feel an attachment of soul which words cannot express; and for yourself, sir, I beg you to accept my thanks for the sympathy which you express in behalf of the poor slave. Alas! that so few in our land feel an interest in the great cause of emancipation! But let us not despair. The time must come— for the mouth of the Lord of Hosts has spoken it—when all oppression shall cease, and every man shall sit under his own vine and fig-tree—there being none to molest or make him afraid. We may not live to see that glorious day, but may hasten it by our prayers, our toils, and our sacrifices; nor shall we lose our reward—for the King of Heaven may peradventure bestow that noblest of panegyrics upon us, ‘Well done, good and faithful servants!’ At the present day, American slavery is unequalled for cruelty :—antiquity cannot produce its parallel. And yet it is boastingly proclaimed to the world, that this is the land of the free, and the asylum of the oppressed! Was liberty ever so degraded in the eyes of mankind, or justice mocked with such impunity? For myself I hold no fellowship with slave-owners. I will not make a truce with them even for a single hour. I blush for them as countrymen—I know that they are not Christians; and the higher they raise their professions of patriotism or piety, the stronger is my detestation of their hypocrisy. They are dishonest and cruel—and God, and the angels, and devils, and the universe know that they are without excuse.They hear not—see not—know not; for their eyesWith regard to the outlines of the contemplated tract which you have given, I think they are highly important—but so broad, that their discussion could not be easily or efficiently embraced within twelve duodecimo pages. I would therefore suggest, with deference, the expediency of confining the object of the tract to one of these two points—namely, ‘The Duty of Ministers and Churches, of all denominations, to clear their skirts from the blood of the slaves, and to make the holding of slaves a barrier to communion and church-membership’—or, secondly, in your own language, ‘Suggestions as to the best ways and means to restore the slaves to their unalienable rights, and elevate them to that standing in society to which, ’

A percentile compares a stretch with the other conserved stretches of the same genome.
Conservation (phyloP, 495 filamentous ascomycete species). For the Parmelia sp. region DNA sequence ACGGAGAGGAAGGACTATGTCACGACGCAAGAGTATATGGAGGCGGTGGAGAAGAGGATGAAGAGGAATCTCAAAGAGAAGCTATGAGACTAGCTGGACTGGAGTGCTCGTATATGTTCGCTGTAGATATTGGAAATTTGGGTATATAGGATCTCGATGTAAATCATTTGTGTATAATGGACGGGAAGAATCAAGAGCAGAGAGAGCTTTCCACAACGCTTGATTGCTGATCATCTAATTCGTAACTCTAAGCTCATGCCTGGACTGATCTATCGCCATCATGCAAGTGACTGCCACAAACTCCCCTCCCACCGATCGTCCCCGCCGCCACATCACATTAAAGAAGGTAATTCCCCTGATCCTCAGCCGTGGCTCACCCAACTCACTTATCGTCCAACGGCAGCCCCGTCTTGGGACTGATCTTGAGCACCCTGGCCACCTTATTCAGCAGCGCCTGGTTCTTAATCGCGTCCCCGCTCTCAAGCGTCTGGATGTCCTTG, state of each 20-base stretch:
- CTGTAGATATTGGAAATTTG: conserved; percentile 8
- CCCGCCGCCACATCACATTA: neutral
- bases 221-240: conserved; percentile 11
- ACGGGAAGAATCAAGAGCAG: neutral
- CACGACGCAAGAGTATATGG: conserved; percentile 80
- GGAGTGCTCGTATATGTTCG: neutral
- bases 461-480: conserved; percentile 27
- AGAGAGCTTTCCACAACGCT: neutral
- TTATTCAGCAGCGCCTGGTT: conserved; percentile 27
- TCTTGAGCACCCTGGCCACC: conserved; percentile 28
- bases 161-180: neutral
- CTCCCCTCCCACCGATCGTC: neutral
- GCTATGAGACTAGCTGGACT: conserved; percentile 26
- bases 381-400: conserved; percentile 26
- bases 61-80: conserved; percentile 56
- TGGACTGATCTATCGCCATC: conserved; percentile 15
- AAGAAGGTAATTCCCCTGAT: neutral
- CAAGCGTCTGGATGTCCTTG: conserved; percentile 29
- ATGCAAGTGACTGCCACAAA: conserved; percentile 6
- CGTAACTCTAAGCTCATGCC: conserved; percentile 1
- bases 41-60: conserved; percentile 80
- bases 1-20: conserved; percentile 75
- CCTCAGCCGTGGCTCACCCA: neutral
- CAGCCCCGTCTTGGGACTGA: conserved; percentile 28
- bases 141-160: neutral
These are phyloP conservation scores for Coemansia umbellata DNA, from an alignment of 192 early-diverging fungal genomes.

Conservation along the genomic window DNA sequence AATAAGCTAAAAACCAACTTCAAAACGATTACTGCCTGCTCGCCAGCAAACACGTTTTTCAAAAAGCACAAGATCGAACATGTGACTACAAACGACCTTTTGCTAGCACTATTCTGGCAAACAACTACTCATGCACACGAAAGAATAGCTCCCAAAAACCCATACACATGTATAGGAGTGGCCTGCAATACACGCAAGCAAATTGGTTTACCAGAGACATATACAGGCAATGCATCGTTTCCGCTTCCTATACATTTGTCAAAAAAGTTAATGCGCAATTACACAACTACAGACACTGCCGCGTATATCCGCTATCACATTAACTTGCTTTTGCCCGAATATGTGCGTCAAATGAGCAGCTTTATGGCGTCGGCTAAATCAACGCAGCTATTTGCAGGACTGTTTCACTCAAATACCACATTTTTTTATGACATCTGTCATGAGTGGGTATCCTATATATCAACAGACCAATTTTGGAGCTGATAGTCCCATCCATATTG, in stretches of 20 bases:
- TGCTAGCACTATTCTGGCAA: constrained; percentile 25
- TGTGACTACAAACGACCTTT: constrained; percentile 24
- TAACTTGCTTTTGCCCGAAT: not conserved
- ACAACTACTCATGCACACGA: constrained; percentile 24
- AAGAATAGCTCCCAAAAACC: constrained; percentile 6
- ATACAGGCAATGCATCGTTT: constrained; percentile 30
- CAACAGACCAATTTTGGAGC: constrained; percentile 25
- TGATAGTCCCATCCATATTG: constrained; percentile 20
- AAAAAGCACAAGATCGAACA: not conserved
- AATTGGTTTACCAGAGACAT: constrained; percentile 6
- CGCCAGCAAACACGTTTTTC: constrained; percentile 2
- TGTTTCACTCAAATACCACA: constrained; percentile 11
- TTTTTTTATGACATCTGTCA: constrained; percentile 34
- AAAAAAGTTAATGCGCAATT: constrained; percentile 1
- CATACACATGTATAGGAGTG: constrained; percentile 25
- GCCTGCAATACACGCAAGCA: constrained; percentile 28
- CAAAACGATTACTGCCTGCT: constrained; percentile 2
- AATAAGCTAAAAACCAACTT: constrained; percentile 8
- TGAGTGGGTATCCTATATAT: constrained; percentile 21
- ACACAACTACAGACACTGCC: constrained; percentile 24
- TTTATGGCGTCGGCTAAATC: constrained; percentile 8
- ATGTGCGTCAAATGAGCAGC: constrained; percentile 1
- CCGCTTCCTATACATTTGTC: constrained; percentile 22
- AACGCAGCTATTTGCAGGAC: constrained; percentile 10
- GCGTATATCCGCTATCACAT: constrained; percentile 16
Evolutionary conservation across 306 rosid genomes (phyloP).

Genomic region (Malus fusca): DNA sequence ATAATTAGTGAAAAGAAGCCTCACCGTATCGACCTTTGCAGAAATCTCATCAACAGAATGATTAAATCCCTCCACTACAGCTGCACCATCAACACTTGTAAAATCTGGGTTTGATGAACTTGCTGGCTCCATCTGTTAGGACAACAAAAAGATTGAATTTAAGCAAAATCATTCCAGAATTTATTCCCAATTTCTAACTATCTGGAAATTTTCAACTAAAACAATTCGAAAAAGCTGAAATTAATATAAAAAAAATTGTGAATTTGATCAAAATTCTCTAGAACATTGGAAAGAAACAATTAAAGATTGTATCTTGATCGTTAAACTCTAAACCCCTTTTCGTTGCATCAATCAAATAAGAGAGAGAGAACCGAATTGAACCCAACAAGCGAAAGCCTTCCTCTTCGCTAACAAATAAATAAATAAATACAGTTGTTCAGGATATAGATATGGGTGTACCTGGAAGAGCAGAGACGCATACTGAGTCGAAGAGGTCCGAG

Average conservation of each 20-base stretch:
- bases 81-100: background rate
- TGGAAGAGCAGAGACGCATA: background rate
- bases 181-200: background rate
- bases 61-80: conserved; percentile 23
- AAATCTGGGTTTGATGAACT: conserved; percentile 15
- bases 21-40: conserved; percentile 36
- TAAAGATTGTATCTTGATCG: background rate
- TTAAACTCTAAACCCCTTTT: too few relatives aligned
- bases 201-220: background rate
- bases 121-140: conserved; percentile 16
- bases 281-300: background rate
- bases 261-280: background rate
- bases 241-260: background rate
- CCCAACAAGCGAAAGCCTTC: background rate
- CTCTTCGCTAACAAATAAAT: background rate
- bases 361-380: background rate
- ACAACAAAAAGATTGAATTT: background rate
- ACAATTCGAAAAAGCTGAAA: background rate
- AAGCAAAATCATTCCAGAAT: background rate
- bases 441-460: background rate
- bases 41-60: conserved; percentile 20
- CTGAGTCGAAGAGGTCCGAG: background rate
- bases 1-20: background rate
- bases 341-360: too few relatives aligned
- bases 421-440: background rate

Are covered with thick mists—they will not see;
The sick earth groans with man's impieties,
And heaven is tired with man's perversity.
This text is part of:
Table of Contents:
Chapter 1 : Ancestry.��� 1764 - 1805 .
Chapter 2 : Boyhood.��� 1805 - 1818 .
Chapter 3 : Apprenticeship.��� 1818 - 1825 .
Chapter 4 : editorial Experiments.��� 1826 - 1828 .
Chapter 5 : Bennington and the Journal of the Times ��� 1828 - 29 .
Chapter 6 : the genius of Universal emancipation. ��� 1829 - 30 .
Chapter 7 : Baltimore jail, and After.��� 1830 .
Chapter 8 : the Liberator ��� 1831 .
Chapter 9 : organization: New-England Anti-slavery Society .���Thoughts on colonization.��� 1832 .
Chapter 10 : Prudence Crandall .��� 1833 .
Chapter 11 : first mission to England .��� 1833 .
Chapter 12 : American Anti-slavery Society .��� 1833 .
Chapter 13 : Marriage.��� shall the Liberator die? ��� George Thompson .��� 1834 .
Chapter 14 : the Boston mob ( first stage).��� 1835 .
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